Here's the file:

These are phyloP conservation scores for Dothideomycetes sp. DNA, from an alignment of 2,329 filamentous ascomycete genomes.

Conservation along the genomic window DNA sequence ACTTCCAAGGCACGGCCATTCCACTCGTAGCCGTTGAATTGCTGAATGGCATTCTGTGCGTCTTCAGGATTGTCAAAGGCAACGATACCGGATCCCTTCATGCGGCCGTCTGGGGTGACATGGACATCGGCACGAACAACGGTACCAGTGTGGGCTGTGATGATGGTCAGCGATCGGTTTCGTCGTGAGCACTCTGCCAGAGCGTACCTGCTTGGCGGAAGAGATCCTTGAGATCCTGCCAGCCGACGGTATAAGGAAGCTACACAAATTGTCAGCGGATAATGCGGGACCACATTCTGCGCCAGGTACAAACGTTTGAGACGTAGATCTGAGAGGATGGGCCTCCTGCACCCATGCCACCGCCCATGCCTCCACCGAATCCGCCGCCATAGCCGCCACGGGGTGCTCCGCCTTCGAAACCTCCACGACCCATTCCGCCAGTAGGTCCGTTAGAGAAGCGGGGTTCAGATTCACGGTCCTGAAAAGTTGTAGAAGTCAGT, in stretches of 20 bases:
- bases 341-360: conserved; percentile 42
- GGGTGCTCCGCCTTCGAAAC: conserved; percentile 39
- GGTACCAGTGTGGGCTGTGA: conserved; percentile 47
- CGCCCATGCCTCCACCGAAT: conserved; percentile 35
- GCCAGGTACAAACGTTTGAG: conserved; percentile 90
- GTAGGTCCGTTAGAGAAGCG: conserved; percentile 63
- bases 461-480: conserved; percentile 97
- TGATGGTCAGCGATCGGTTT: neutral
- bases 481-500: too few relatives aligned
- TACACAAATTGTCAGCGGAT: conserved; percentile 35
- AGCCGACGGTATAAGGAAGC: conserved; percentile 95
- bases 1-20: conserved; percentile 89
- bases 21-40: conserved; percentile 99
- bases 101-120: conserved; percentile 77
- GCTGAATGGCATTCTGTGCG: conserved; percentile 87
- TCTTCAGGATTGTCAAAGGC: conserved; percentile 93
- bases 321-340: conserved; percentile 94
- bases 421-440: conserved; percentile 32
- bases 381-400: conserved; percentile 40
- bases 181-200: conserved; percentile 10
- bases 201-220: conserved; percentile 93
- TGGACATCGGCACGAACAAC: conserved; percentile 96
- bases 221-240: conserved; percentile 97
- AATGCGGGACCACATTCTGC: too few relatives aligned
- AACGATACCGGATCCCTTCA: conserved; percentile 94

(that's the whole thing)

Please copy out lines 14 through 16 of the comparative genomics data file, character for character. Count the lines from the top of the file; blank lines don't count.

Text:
- bases 1-20: conserved; percentile 89
- bases 21-40: conserved; percentile 99
- bases 101-120: conserved; percentile 77